- When this site was in its adorable scattershot Tumblr infancy I wrote a little about voter turnout here and here. The 2001 election had the smallest proportionate turnout of eligible voters since 1887, and it’s still interesting to note that the 1880s were an economically and politically stagnant time where alternating NZ premiers shuffled between austerity and profligate borrowing, and no one actually tinkered with the structure of NZ’s economy or society. From the 2014 side of the bridge, it’s difficult not to look across with a flicker of recognition.
- I made the usual “NZ schools need civics” Internet herb warrior cry at that stage without doing any actual research. Di White’s excellent piece earlier this year broke down some of the myths around it and found that international studies are reasonably glowing about our standard of civics education, and that we punch comfortably above a mean of countries surveyed. This doesn’t mean we’re perfect, but it does mean we’re good. I still think that there’s a curriculum gap between ‘how government works in New Zealand’ and the way we’re taught things like literature, human geography and history in high school (the latter feels like it’s treated like a particularly shameful second-best. Everyone in 7th form, including me, fell over trying to get into Tudor England before that stream closed so that we wouldn’t get stuck doing NZ history. Then I had to do all my internal assessments on NZ history and found out I liked it more. What was the stigma?)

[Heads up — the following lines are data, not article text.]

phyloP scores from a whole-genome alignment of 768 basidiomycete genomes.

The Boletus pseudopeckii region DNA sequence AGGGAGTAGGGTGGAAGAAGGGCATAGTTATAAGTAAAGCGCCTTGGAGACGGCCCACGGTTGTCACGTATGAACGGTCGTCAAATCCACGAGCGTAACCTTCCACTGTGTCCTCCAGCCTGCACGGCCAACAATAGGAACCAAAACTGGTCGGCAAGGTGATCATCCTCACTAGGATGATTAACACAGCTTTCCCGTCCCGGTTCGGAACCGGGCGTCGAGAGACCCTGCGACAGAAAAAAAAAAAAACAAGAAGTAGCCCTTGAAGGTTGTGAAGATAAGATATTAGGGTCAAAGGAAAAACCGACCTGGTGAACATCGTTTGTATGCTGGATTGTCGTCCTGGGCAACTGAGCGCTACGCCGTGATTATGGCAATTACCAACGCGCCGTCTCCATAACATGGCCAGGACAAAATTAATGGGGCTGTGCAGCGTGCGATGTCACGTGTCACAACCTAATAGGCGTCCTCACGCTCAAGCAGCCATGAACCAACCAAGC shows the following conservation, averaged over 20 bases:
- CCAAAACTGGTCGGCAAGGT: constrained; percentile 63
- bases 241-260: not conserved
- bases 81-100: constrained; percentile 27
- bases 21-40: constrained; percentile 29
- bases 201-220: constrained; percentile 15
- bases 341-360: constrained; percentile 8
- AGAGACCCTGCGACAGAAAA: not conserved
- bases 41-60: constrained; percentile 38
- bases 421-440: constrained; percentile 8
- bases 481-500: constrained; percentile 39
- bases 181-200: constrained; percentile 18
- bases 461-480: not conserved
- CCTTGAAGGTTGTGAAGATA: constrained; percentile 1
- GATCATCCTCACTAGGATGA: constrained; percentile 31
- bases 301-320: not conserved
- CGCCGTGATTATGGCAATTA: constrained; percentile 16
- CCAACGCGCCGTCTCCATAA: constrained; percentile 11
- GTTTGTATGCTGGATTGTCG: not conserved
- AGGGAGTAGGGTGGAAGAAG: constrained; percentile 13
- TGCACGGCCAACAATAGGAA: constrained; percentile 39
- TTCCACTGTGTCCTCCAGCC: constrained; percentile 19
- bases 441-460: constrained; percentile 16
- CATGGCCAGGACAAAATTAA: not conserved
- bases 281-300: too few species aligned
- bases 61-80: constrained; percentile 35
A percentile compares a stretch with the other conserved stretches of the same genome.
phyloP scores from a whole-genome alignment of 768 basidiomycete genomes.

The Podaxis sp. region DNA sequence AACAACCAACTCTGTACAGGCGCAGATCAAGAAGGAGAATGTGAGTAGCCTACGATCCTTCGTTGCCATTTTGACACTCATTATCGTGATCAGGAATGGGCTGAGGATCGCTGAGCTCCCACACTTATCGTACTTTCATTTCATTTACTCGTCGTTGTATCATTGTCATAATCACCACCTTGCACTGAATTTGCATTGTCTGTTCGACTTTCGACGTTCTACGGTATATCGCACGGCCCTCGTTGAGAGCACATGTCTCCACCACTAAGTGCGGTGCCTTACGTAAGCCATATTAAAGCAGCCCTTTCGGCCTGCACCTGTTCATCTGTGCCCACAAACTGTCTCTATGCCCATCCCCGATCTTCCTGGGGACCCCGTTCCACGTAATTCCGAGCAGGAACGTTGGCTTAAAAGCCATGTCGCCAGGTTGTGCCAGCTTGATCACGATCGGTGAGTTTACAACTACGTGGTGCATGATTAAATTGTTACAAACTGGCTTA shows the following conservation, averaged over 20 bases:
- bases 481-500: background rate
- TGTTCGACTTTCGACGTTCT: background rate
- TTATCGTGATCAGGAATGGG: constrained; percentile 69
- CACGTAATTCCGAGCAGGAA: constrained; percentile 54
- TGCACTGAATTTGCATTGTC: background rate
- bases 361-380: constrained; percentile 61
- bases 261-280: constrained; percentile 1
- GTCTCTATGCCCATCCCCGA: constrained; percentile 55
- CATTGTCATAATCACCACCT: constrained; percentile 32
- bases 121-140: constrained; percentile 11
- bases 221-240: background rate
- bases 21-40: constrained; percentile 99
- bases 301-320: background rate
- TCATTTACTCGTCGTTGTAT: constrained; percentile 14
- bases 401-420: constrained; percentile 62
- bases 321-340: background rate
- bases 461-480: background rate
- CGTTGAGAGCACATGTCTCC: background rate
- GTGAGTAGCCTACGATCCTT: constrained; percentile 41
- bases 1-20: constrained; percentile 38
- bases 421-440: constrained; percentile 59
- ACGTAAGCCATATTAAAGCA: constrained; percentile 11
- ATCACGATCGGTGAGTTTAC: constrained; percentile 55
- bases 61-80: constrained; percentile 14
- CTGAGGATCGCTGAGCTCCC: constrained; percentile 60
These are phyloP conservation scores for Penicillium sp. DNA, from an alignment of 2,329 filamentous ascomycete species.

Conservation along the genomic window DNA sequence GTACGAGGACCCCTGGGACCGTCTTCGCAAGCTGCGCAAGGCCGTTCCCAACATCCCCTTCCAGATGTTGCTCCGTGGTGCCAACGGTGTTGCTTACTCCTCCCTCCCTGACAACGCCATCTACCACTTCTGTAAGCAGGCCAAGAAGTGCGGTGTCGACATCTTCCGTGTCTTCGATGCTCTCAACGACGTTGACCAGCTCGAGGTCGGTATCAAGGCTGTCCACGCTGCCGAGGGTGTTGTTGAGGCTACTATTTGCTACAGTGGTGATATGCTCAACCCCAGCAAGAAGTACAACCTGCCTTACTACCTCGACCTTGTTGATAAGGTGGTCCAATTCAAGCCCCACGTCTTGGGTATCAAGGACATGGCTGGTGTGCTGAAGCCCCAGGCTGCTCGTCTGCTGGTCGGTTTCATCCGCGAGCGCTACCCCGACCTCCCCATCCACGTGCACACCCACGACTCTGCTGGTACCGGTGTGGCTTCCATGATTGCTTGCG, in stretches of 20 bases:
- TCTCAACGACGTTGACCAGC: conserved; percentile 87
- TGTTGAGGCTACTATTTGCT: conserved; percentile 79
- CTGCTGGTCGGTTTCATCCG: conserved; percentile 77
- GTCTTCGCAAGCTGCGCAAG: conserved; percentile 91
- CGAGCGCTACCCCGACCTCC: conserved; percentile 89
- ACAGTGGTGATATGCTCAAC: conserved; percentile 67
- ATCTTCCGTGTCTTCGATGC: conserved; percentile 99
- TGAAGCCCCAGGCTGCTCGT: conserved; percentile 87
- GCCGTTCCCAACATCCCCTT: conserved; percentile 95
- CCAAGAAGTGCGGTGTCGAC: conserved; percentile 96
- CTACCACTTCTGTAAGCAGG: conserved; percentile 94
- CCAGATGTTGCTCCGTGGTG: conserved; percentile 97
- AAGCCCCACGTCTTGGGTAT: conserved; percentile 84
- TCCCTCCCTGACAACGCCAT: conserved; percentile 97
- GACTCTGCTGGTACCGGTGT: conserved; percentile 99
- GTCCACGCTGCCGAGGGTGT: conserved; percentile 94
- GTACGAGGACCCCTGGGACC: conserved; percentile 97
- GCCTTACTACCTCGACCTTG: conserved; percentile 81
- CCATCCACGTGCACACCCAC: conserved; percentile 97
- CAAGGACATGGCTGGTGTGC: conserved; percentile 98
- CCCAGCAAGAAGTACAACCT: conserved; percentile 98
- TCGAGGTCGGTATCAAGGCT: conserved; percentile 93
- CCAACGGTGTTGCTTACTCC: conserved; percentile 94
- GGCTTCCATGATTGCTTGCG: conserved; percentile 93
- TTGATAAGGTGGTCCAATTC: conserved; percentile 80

- The International Civic and Citizenship Education Study (ICCES) used a three-tier methodology: the personally responsible citizen, the participatory citizen, and the justice-orientated citizen. If you decide to go and vote this year because it’s an important thing, then congratulations: you clock tier one. But let’s say you do that and expect large swathes of NZ life to change or improve, and let’s say very little does. What I’m getting that is that the youth voting drive, while well-meaning, runs the risk of fetishizing the process of voting in a way that might be short-term successful but shoot itself in the foot down the track. If you have any idea that voting’s worthwhile and you half-heartedly do it when you live at the same address long enough, you might vote a few times in your life. If you’re galvanized like never before to vote this year, and you’re told it’s the most important and wonderful thing, and you do, and nothing happens, you might never bother again. I wouldn’t blame you. We need to equip people with more, because voting on its own is a disappointment.
- I’m not going to get too forensic on any graph that contains the label “THESE PPL CLD MAKE A DIFF”, but it’s likely that the author of this ugly guy, currently doing the rounds on Twitter, took the data from MyGov’s excellent Non-voters tool, It demonstrates the heft of the number of people who didn’t vote in 2011’s general election (791,858) by allowing you to allocate as many or as few as you like to the polling party of your choice. This fascinating exercise allows me to show how the slightest variation in turnout and resulting party performance can achieve transformative change that doesn’t take much to believe. Observe:
Videos of the Auckland Writers Festival - Eleanor Catton, Alice Walker, A.M. Homes and more
Who Wants to Shoot an Elephant? - Wells Tower for GQ
Why was Teina Pora gagged?
Love me Tinder
The Man who Speaks for Earth
Anti-Vaccination Movement Strikes Out in Bible Belt States
Youth Worker Wages Unconventional Battles for Teen Clients
Rejected Disney Princesses
The Supreme Court's Skin-Deep Unanimity
Rock Simulator 2014 trailer (inexplicably NSFW)
Every-day Ukranian Life in 1942 Depicted in Colour Photos
Living the Fitbit Life